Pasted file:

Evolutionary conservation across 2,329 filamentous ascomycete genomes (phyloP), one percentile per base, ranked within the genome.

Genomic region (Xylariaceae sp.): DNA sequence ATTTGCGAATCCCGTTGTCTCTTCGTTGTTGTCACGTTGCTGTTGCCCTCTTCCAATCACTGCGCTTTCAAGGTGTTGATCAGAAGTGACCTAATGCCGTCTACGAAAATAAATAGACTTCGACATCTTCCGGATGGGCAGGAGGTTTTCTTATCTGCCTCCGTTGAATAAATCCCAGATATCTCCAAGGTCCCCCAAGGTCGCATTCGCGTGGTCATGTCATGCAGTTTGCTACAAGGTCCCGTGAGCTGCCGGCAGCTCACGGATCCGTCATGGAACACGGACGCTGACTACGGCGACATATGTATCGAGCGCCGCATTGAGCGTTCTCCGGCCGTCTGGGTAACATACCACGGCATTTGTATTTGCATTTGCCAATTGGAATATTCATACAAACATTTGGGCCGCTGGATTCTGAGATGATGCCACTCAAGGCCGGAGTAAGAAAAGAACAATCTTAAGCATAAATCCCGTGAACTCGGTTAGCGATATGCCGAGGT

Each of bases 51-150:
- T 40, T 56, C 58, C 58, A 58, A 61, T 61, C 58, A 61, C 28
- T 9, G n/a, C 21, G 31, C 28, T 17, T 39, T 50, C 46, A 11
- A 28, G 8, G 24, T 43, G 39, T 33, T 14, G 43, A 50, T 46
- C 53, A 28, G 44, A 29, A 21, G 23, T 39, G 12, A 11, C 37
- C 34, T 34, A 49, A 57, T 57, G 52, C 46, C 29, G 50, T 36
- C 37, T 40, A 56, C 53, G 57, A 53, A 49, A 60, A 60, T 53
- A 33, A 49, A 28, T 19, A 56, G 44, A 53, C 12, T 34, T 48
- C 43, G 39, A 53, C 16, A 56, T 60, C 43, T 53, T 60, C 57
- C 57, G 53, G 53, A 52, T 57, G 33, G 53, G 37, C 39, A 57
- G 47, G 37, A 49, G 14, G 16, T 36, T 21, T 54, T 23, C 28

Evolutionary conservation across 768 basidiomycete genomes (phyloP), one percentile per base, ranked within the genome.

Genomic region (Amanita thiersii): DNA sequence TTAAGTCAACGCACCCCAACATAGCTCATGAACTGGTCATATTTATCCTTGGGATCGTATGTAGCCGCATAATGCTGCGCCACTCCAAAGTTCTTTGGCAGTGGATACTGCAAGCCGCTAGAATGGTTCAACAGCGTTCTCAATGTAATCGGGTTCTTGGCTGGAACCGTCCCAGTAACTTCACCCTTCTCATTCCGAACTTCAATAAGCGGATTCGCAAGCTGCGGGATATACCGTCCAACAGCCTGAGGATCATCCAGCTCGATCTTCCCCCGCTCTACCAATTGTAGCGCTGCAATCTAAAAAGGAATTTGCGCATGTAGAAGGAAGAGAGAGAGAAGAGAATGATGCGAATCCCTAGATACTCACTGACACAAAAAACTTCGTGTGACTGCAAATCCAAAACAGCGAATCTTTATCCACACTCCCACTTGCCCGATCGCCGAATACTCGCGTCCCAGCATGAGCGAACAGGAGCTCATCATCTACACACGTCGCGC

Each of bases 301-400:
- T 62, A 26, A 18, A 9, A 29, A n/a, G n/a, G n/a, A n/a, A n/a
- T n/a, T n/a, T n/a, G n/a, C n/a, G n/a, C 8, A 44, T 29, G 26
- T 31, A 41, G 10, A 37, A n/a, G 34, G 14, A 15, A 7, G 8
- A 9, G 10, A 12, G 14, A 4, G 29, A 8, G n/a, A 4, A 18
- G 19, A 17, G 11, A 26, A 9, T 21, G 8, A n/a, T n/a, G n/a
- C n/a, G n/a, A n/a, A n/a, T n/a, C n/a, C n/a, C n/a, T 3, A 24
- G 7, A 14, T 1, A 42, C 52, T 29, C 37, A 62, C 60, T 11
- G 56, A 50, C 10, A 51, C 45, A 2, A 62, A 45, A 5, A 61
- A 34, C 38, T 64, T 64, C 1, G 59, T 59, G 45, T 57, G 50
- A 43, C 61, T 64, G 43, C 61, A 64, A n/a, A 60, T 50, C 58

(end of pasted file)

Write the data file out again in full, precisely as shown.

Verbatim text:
Evolutionary conservation across 2,329 filamentous ascomycete genomes (phyloP), one percentile per base, ranked within the genome.

Genomic region (Xylariaceae sp.): DNA sequence ATTTGCGAATCCCGTTGTCTCTTCGTTGTTGTCACGTTGCTGTTGCCCTCTTCCAATCACTGCGCTTTCAAGGTGTTGATCAGAAGTGACCTAATGCCGTCTACGAAAATAAATAGACTTCGACATCTTCCGGATGGGCAGGAGGTTTTCTTATCTGCCTCCGTTGAATAAATCCCAGATATCTCCAAGGTCCCCCAAGGTCGCATTCGCGTGGTCATGTCATGCAGTTTGCTACAAGGTCCCGTGAGCTGCCGGCAGCTCACGGATCCGTCATGGAACACGGACGCTGACTACGGCGACATATGTATCGAGCGCCGCATTGAGCGTTCTCCGGCCGTCTGGGTAACATACCACGGCATTTGTATTTGCATTTGCCAATTGGAATATTCATACAAACATTTGGGCCGCTGGATTCTGAGATGATGCCACTCAAGGCCGGAGTAAGAAAAGAACAATCTTAAGCATAAATCCCGTGAACTCGGTTAGCGATATGCCGAGGT

Each of bases 51-150:
- T 40, T 56, C 58, C 58, A 58, A 61, T 61, C 58, A 61, C 28
- T 9, G n/a, C 21, G 31, C 28, T 17, T 39, T 50, C 46, A 11
- A 28, G 8, G 24, T 43, G 39, T 33, T 14, G 43, A 50, T 46
- C 53, A 28, G 44, A 29, A 21, G 23, T 39, G 12, A 11, C 37
- C 34, T 34, A 49, A 57, T 57, G 52, C 46, C 29, G 50, T 36
- C 37, T 40, A 56, C 53, G 57, A 53, A 49, A 60, A 60, T 53
- A 33, A 49, A 28, T 19, A 56, G 44, A 53, C 12, T 34, T 48
- C 43, G 39, A 53, C 16, A 56, T 60, C 43, T 53, T 60, C 57
- C 57, G 53, G 53, A 52, T 57, G 33, G 53, G 37, C 39, A 57
- G 47, G 37, A 49, G 14, G 16, T 36, T 21, T 54, T 23, C 28

Evolutionary conservation across 768 basidiomycete genomes (phyloP), one percentile per base, ranked within the genome.

Genomic region (Amanita thiersii): DNA sequence TTAAGTCAACGCACCCCAACATAGCTCATGAACTGGTCATATTTATCCTTGGGATCGTATGTAGCCGCATAATGCTGCGCCACTCCAAAGTTCTTTGGCAGTGGATACTGCAAGCCGCTAGAATGGTTCAACAGCGTTCTCAATGTAATCGGGTTCTTGGCTGGAACCGTCCCAGTAACTTCACCCTTCTCATTCCGAACTTCAATAAGCGGATTCGCAAGCTGCGGGATATACCGTCCAACAGCCTGAGGATCATCCAGCTCGATCTTCCCCCGCTCTACCAATTGTAGCGCTGCAATCTAAAAAGGAATTTGCGCATGTAGAAGGAAGAGAGAGAGAAGAGAATGATGCGAATCCCTAGATACTCACTGACACAAAAAACTTCGTGTGACTGCAAATCCAAAACAGCGAATCTTTATCCACACTCCCACTTGCCCGATCGCCGAATACTCGCGTCCCAGCATGAGCGAACAGGAGCTCATCATCTACACACGTCGCGC

Each of bases 301-400:
- T 62, A 26, A 18, A 9, A 29, A n/a, G n/a, G n/a, A n/a, A n/a
- T n/a, T n/a, T n/a, G n/a, C n/a, G n/a, C 8, A 44, T 29, G 26
- T 31, A 41, G 10, A 37, A n/a, G 34, G 14, A 15, A 7, G 8
- A 9, G 10, A 12, G 14, A 4, G 29, A 8, G n/a, A 4, A 18
- G 19, A 17, G 11, A 26, A 9, T 21, G 8, A n/a, T n/a, G n/a
- C n/a, G n/a, A n/a, A n/a, T n/a, C n/a, C n/a, C n/a, T 3, A 24
- G 7, A 14, T 1, A 42, C 52, T 29, C 37, A 62, C 60, T 11
- G 56, A 50, C 10, A 51, C 45, A 2, A 62, A 45, A 5, A 61
- A 34, C 38, T 64, T 64, C 1, G 59, T 59, G 45, T 57, G 50
- A 43, C 61, T 64, G 43, C 61, A 64, A n/a, A 60, T 50, C 58